12 Dec 2014

Fishing fleets may go as Pacific not profitable

9:22 am on 12 December 2014

A purse seiner owner in American Samoa is warning that locally based vessels may pack up and leave because fishing in the South Pacific is no longer profitable.

The general manager of Pacific Princess Partnership Ltd, Ricardo Da Rosa, has been supplying fish to the local canneries since the 1980s and says there's too many boats fishing in a small area, with limited fish stocks.

300 purse seiners and 4000 longliners are currently licensed to fish in the Western and Central Pacific Ocean.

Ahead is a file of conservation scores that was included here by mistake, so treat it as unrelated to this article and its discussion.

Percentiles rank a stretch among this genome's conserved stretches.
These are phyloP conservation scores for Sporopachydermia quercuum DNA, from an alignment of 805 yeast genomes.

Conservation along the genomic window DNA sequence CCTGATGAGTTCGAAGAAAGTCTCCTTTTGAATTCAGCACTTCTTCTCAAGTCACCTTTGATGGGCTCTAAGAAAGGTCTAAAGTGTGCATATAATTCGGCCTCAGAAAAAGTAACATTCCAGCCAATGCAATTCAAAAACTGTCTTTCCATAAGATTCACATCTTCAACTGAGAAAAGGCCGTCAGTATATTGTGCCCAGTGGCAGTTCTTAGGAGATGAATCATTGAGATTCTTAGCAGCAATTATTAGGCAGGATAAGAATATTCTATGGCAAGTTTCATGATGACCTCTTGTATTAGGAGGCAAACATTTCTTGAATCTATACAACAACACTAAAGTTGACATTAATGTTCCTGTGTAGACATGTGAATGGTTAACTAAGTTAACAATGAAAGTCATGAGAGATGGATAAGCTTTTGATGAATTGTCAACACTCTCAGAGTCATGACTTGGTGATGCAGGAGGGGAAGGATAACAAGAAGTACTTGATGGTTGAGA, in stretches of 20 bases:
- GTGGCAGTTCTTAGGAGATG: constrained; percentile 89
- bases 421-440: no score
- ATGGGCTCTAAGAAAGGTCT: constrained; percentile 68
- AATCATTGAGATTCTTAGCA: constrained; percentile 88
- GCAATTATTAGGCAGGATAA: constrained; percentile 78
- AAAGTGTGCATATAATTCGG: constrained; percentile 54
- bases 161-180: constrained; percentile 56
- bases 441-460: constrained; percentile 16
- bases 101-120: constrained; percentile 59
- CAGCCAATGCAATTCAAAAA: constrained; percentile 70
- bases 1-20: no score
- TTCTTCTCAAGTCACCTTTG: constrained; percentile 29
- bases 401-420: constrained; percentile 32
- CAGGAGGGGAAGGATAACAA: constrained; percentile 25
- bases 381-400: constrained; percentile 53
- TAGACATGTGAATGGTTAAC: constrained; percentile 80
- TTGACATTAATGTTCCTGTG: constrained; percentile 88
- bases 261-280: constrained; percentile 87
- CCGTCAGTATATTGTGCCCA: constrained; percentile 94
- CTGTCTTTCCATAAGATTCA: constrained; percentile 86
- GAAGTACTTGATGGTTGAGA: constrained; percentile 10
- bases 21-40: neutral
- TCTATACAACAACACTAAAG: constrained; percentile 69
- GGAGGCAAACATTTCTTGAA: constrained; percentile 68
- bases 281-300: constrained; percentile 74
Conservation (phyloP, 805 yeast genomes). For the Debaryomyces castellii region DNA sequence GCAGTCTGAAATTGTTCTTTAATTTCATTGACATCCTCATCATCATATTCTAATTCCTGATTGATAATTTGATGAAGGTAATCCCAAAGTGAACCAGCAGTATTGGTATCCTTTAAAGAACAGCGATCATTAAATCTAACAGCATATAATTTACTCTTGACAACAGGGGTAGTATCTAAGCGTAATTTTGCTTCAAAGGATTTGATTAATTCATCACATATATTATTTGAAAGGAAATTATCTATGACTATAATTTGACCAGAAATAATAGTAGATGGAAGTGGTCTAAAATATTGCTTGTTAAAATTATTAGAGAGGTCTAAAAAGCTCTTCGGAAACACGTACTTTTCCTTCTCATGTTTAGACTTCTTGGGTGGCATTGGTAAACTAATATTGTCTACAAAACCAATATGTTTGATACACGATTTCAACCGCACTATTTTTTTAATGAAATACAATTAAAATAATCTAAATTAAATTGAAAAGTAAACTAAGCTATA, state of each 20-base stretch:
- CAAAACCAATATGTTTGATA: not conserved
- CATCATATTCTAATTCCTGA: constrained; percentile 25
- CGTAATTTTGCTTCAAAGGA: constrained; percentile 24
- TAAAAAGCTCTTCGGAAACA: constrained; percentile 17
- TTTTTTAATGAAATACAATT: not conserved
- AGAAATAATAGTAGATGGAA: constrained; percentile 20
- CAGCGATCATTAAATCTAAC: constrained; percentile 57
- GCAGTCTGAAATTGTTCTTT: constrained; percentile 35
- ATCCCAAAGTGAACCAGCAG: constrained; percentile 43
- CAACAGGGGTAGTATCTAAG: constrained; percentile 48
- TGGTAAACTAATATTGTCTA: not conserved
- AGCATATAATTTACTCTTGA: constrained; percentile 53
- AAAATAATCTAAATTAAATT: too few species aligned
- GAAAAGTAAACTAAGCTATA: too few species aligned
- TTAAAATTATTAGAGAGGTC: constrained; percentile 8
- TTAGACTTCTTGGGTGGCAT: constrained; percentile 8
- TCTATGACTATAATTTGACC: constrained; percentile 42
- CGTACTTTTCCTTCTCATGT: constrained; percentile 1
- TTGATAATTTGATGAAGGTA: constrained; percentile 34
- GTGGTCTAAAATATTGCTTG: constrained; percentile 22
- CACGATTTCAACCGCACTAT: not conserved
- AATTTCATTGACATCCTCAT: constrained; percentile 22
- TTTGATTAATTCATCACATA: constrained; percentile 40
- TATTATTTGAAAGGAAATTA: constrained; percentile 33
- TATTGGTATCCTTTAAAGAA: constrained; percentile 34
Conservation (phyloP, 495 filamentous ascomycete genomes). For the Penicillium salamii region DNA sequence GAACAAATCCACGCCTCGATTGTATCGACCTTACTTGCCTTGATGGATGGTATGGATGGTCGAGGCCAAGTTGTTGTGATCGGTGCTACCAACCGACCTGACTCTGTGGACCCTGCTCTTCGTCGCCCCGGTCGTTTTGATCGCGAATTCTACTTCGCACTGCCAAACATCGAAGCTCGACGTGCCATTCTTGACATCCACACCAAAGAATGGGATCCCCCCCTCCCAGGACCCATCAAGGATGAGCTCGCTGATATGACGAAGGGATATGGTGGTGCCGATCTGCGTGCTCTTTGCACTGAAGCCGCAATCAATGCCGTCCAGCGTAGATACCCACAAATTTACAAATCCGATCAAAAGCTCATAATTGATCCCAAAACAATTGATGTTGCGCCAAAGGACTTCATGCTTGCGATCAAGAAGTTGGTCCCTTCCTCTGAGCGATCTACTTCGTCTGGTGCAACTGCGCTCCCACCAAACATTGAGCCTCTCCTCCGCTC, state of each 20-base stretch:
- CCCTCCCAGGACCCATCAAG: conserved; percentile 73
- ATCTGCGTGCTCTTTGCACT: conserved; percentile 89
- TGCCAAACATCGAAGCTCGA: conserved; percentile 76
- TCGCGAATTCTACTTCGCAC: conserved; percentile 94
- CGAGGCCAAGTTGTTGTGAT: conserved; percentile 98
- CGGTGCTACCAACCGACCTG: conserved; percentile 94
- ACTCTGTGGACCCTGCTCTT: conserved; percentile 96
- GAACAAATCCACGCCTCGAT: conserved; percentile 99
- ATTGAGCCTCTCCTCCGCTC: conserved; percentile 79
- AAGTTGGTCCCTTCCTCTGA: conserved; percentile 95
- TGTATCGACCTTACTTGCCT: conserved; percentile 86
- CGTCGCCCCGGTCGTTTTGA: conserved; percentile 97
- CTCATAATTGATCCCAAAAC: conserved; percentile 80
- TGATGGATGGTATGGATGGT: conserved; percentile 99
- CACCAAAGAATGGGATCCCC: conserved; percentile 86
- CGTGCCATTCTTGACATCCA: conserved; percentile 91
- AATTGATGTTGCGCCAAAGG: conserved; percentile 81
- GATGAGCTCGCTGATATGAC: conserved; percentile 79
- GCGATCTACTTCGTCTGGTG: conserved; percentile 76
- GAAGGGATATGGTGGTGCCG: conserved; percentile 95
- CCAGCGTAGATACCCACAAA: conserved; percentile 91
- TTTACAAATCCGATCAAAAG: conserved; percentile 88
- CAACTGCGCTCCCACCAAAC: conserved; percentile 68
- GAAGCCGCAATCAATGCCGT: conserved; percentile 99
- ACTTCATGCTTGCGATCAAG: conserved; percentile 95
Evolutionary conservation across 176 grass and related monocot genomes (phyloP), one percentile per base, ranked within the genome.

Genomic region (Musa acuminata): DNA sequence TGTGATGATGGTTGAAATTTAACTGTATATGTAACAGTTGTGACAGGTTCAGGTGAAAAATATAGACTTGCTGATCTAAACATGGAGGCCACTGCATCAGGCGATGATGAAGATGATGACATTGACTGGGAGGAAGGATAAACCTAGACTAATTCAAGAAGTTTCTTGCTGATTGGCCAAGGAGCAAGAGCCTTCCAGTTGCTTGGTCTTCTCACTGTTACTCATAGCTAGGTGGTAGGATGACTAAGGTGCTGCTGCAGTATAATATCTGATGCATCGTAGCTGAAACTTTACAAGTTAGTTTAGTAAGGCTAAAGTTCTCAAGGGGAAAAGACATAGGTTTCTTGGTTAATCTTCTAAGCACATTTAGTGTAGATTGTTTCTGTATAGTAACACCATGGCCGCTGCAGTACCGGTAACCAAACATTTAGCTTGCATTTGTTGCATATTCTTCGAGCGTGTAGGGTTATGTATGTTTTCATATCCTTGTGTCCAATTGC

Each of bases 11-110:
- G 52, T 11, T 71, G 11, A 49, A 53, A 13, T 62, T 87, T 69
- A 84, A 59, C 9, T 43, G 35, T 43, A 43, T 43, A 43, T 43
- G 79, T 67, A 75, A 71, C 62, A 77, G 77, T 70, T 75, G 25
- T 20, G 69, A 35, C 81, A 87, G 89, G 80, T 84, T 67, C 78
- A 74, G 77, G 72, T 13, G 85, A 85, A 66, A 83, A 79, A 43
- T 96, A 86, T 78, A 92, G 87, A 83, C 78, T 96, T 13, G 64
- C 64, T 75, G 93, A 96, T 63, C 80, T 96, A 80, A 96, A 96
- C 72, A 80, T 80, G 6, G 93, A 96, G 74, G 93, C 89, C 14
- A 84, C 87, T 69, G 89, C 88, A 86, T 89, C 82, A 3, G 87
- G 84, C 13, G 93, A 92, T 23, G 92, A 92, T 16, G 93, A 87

Mr Da Rosa says while the opening of another tuna cannery in the territory will be great for the local fleet, employees and the territory, there is a lack of area to fish.

"People are closing areas, and I personally think that's a terrible idea for the stock. It makes it difficult for the boats in Pago, and a lot of them, I hate to say it, but a lot of them will probably move and stop delivering there because the areas around there are closing. We don't want to, but that's the thing, boats can move, and the island can't."

Ricardo Da Rosa says the number of fishing boats needs to be reduced, while fishing grounds should be opened up, not restricted, as has been done under the 2015 South Pacific US tuna Treaty.

Pago Pago Harbour, American Samoa

Pago Pago Harbour, American Samoa Photo: AFP / Michael Runkel / Robert Harding Premium